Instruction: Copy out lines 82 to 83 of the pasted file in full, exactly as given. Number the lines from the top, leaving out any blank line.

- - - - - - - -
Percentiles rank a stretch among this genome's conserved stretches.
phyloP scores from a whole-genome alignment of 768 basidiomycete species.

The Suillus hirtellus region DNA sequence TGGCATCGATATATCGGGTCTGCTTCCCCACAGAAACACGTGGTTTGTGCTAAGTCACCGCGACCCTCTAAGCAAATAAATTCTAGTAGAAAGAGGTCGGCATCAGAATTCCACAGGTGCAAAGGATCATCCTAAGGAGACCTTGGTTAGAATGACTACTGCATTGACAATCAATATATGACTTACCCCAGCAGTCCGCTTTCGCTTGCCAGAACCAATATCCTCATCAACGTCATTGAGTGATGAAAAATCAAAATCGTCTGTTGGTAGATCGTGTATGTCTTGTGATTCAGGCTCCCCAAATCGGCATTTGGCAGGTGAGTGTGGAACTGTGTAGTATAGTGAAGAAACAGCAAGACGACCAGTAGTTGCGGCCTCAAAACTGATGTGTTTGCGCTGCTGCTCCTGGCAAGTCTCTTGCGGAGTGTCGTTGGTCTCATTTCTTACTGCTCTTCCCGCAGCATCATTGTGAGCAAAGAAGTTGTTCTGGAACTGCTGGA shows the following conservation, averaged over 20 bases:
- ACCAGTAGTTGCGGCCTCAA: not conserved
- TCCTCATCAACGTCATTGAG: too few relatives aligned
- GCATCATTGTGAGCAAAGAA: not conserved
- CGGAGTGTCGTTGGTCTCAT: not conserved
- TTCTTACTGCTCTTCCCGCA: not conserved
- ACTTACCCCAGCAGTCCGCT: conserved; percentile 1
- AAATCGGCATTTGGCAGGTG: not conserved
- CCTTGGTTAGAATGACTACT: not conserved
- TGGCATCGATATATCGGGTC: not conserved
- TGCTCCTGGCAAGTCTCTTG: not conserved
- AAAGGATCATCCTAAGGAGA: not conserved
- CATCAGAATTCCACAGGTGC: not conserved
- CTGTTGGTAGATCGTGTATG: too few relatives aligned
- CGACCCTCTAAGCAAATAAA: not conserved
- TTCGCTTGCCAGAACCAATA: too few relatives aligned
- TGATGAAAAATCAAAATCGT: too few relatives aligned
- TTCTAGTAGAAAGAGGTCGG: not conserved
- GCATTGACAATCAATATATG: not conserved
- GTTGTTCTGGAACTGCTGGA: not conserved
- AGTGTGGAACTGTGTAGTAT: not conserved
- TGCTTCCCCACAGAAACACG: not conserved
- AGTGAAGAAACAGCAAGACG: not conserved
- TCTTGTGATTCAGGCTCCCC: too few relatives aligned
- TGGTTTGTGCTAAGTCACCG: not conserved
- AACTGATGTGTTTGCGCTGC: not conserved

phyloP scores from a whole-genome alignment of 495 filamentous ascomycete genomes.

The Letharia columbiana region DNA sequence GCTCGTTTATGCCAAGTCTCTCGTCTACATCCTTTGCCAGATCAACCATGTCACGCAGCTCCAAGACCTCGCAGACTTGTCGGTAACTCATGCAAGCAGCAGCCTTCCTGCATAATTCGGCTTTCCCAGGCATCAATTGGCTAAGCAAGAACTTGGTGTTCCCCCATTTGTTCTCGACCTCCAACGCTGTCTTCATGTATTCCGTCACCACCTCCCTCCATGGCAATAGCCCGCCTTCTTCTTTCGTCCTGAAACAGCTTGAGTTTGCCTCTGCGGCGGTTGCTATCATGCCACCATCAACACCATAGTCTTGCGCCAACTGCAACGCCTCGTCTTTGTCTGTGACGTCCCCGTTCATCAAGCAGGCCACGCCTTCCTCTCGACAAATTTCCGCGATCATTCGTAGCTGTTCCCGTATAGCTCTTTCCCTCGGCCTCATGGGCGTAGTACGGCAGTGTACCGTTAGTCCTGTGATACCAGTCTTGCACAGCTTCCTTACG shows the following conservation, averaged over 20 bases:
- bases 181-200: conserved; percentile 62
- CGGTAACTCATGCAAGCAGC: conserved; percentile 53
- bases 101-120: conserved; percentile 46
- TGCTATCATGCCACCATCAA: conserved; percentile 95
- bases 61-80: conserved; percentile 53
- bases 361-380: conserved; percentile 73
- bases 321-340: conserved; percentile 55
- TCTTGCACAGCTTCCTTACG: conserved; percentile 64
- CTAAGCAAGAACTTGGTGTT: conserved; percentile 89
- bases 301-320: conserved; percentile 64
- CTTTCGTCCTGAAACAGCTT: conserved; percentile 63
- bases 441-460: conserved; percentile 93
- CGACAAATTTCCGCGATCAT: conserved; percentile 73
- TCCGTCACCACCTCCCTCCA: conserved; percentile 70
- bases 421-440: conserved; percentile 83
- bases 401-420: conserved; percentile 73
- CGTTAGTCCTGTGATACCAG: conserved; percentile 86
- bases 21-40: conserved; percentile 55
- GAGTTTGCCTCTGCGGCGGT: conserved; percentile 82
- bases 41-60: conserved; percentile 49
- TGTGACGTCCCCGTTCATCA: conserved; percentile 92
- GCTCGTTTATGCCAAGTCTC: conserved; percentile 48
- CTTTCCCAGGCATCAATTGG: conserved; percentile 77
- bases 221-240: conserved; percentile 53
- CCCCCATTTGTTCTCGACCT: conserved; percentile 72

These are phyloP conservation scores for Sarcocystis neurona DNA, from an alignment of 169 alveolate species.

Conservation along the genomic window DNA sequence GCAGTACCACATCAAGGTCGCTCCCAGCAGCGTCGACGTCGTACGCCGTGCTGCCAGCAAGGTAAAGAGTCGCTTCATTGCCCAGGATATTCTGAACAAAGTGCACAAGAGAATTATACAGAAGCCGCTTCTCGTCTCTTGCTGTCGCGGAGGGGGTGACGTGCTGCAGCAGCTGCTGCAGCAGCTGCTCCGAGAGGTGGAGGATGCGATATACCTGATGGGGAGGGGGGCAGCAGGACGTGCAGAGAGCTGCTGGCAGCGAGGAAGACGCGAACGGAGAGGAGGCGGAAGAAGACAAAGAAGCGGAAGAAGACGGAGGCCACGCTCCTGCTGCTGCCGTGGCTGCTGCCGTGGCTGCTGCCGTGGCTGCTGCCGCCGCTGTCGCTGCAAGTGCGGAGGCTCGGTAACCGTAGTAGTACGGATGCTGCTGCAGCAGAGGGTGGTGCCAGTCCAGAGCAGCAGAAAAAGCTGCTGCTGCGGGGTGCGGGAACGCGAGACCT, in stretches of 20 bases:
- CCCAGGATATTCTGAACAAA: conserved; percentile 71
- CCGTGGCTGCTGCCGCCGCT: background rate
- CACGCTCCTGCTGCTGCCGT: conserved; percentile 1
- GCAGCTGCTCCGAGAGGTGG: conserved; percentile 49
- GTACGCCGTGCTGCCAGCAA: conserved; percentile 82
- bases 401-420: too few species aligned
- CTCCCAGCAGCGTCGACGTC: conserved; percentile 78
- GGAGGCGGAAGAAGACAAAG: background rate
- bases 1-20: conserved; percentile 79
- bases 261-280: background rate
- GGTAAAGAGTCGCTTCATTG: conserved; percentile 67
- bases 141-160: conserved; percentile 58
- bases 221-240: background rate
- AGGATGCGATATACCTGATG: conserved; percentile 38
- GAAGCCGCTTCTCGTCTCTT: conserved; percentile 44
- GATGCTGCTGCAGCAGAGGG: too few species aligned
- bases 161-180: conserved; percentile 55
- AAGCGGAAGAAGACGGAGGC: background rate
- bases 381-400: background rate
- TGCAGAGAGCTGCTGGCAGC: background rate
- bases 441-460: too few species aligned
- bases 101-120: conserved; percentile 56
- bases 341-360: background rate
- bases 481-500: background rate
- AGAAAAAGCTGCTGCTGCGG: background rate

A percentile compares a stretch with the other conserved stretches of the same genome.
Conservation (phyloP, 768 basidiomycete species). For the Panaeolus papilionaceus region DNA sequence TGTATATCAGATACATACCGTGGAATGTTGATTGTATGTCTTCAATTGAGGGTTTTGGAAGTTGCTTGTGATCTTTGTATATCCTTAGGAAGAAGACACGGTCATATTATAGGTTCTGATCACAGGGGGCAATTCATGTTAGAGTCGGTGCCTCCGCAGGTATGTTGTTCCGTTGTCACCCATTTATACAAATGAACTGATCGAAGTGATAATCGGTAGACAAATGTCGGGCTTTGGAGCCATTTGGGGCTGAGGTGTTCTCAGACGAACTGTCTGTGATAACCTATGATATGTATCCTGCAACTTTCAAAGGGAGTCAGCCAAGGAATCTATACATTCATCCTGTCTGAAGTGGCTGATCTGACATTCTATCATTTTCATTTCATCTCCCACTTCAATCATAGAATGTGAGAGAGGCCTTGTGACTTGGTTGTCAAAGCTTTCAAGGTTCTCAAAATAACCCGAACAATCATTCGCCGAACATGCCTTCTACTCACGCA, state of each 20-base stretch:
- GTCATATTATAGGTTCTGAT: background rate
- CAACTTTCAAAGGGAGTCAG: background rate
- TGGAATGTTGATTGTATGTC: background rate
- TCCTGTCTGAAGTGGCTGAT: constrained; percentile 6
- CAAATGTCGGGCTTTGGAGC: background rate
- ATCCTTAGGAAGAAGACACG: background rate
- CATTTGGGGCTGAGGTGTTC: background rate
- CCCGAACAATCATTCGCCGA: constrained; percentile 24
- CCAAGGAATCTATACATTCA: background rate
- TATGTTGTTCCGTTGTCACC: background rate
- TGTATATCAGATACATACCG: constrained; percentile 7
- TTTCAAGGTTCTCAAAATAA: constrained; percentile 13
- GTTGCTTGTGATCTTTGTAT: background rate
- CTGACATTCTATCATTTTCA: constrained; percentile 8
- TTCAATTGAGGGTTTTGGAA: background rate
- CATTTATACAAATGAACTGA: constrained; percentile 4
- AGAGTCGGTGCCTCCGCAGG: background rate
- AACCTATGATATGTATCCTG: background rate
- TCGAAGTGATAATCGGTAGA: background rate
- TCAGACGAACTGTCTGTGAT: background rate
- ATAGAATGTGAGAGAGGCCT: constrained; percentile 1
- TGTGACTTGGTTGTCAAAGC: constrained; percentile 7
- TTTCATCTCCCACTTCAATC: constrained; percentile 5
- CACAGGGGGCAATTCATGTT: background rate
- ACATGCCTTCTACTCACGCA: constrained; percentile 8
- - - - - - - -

- AGAAAAAGCTGCTGCTGCGG: background rate

A percentile compares a stretch with the other conserved stretches of the same genome.